“But the word of the Lord endures forever.” That phrase makes me exhale in relief. In a world with so little, if anything on which to cling, “the word of the Lord endures forever.” God is the same God who walked in the garden with Adam and Eve. He is the same God who spoke to Moses and lead the Israelites to freedom. The Word that the disciples heard and proclaimed is the same Word that you and I hear, read, and proclaim today. God’s promises to Adam, Jacob, Noah, and Abraham are the same promises for you and me. God’s promise of salvation given to us in his Word is always the same. It has not and will not change. We can count it. Our changeless God has given us his changeless Word. There we find comfort and confidence to know he will be unfailingly faithful. There we find comfort and confidence that all he does is founded on his immeasurable love for us. That will never change.

So, in a world of uncertainty and constant change, you and I can be confident of this-God’s love, his promises, and his Word remain the same. What God says to us in his Word today will be the same tomorrow, next year, and always. The most important things in our lives as God’s children will never change: he loves us, he has forgiven us, he has redeemed us, he has prepared a place for us in heaven. “The word of the Lord endures forever!”



Prayer: Dear Father, as the world around me changes constantly, help me to always look to you and your Word. When the ever-changing world tempts me to be anxious, remind me of your Word that endures forever. In Jesus’ name. Amen.



Creative Commons LicenseEarly Childhood Ministry Educator’s (ECME) Devotions are brought to you by WELS Commission on Lutheran Schools.
All Scripture quotations, unless otherwise indicated, are taken from the Holy Bible, New International Version®, NIV®. Copyright ©1973, 1978, 1984 by Biblica, Inc.™ Used by permission of Zondervan. All rights reserved worldwide.



Fix Your Eyes – Week of October 16, 2017

Fix Your Eyes – Week of October 16, 2017


Therefore, since we are surrounded by such a great cloud of witnesses, let us throw off everything that hinders and the sin that so easily entangles, and let us run with perseverance the race marked out for us. Let us fix our eyes on Jesus, the author and perfecter of our faith, who for the joy set before him endured the cross, scorning its shame, and sat down at the right hand of the throne of God.
Hebrews 12:1-2



One of the things that I love about early walkers is watching them learn to maneuver in the world from their new perspective. Now on their feet, the world takes on a whole new look with a multitude of distractions. As they toddle across a room, the slightest thing to the right or left can take their eyes off where they are going. We find ourselves urgently guiding them away from a wall or table or other obstructions to avoid potential injury. Often unaware of the pending pitfall, they toddle on. As they become more savvy, they naturally learn to keep their eyes on the path ahead.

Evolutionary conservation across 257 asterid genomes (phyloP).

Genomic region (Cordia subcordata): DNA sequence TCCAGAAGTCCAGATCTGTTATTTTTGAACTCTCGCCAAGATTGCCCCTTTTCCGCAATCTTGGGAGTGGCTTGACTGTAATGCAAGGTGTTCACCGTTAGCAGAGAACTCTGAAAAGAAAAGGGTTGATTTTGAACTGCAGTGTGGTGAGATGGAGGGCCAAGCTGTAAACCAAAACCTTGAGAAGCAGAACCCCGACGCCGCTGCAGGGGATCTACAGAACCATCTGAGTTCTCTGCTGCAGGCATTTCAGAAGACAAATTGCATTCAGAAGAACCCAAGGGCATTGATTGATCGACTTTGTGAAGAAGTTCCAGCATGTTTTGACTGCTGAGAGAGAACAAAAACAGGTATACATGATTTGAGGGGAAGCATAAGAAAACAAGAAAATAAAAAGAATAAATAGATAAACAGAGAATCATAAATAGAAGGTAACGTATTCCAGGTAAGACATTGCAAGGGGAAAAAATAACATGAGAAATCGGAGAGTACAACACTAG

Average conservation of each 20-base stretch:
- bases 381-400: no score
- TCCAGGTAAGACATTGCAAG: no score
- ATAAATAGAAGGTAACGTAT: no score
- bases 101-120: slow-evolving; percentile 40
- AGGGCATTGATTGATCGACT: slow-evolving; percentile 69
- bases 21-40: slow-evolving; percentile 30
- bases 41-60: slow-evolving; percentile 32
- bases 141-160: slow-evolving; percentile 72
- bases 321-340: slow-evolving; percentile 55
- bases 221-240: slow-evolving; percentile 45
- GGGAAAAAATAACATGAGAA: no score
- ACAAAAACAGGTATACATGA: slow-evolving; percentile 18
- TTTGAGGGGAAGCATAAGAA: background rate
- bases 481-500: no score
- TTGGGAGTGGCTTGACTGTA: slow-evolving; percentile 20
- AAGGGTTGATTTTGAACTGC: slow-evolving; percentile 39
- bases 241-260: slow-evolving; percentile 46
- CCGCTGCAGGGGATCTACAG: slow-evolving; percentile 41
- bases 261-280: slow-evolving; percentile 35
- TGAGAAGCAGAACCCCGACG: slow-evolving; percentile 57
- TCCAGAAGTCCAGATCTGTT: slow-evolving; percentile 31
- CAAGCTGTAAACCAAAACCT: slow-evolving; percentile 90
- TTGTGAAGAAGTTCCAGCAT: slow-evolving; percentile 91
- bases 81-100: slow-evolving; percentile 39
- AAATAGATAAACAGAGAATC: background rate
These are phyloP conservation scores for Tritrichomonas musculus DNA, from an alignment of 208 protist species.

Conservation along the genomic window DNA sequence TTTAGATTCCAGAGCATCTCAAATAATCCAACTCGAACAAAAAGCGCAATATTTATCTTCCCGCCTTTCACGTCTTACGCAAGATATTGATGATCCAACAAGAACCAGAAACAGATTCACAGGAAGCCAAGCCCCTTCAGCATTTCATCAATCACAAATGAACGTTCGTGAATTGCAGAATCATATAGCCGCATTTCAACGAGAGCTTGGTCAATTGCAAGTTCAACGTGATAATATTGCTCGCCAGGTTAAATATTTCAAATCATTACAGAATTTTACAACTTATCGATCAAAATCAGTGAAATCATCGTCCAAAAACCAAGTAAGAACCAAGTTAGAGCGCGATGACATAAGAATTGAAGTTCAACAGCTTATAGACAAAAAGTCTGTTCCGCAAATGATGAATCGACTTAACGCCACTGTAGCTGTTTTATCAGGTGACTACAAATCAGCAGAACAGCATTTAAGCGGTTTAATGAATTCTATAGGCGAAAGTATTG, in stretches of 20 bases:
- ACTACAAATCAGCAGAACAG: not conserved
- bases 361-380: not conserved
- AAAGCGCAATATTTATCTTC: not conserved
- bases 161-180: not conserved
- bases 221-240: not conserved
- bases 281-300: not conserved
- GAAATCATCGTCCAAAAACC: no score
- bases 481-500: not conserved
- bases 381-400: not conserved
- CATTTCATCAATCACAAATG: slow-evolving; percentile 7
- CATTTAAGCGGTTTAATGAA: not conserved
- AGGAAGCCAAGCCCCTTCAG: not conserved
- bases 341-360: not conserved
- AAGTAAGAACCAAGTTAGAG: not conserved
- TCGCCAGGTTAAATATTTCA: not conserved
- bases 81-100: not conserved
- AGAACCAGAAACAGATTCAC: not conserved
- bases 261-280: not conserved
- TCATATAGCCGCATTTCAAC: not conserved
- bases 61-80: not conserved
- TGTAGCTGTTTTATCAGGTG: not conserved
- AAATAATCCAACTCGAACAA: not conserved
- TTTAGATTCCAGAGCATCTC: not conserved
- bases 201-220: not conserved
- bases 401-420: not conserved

We are so often like those early walkers, aren’t we? We toddle along on our walk of faith easily distracted by things that take our eyes of faith away from Jesus. We continually reset our goal from today’s reading to “fix our eyes on Jesus.” We recommit to Bible study, daily devotions, family devotions, faithful worship attendance. And along comes the ever-present distractions. Our morning list of things to do seems especially long today–“I’ll read my devotion and Bible reading later.” And then later gets filled up with other tasks. “I’ll do them before I go to sleep tonight.” And the fatigue of the day carries us off to sleep before we even recall that we had made that goal. We know it’s important. We know the blessings that come from being in the Word. We know, but like the toddler, we are so easily drawn away.

The beginning of this section refers to a great cloud of witnesses. It is referring to the previous chapter that lists so many heroes of faith that faced some of the same challenges we face. Their faith was challenged. The problems of life hit them hard just as they do you and I. This recounting of these individuals isn’t meant to highlight what great people of faith they were but rather what God had done through their faith. Their faith, like ours, is a gift of the Holy Spirit. And that faith grows only when we are in the Word, fixing our eyes on Jesus. When we fix our eyes on him, what do we see? We see all he has done out of his incredible love for us: he endured the cross and now sits at God’s right hand as intercessor for us. He tells God that we are his, that he has paid the debt we owe to God so that heaven is ours. Our faith is from him (the author) and grows because of his work in us (the perfecter).

As we look at the little ones making their way across a room, we often scurry along moving this and that out of their way so that the distractions and potential dangers are at a minimum. As God’s people, we need to continually do the same for ourselves. What distracts us from focusing on Jesus? Throw it off! What pulls us away from our time in the Word? Throw it off! What is it that hinders us from growing in our faith and living in grace? Identify them and throw them off!